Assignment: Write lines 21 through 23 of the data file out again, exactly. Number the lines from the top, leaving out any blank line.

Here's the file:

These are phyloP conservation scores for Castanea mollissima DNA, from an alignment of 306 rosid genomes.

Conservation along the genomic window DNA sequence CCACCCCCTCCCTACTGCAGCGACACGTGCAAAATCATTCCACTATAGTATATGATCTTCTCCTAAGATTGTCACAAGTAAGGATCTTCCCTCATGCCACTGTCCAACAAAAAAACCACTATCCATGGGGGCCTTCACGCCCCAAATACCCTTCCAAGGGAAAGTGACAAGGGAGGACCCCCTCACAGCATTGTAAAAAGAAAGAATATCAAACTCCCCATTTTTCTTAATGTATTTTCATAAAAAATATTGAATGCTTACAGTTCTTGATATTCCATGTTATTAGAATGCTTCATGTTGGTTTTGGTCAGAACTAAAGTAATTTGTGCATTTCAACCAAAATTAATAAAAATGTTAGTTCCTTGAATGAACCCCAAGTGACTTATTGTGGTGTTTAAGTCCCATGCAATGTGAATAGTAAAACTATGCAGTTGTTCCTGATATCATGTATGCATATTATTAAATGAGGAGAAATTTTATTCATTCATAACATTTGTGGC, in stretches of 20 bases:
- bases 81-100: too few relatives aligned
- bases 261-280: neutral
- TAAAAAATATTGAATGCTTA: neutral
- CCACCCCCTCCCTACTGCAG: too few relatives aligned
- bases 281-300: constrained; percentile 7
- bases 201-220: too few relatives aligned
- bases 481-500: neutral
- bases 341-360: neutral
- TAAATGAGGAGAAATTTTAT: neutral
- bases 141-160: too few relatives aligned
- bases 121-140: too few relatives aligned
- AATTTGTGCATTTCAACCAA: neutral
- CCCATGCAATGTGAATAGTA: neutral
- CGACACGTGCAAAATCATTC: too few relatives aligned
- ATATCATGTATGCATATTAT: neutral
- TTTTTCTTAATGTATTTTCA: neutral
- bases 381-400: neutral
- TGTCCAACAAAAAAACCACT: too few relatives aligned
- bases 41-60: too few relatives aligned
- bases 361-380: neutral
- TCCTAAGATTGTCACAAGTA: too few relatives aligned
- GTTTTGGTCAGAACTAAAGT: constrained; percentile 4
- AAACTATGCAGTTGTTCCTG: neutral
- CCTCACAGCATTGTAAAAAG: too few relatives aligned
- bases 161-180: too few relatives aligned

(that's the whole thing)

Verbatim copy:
- bases 41-60: too few relatives aligned
- bases 361-380: neutral
- TCCTAAGATTGTCACAAGTA: too few relatives aligned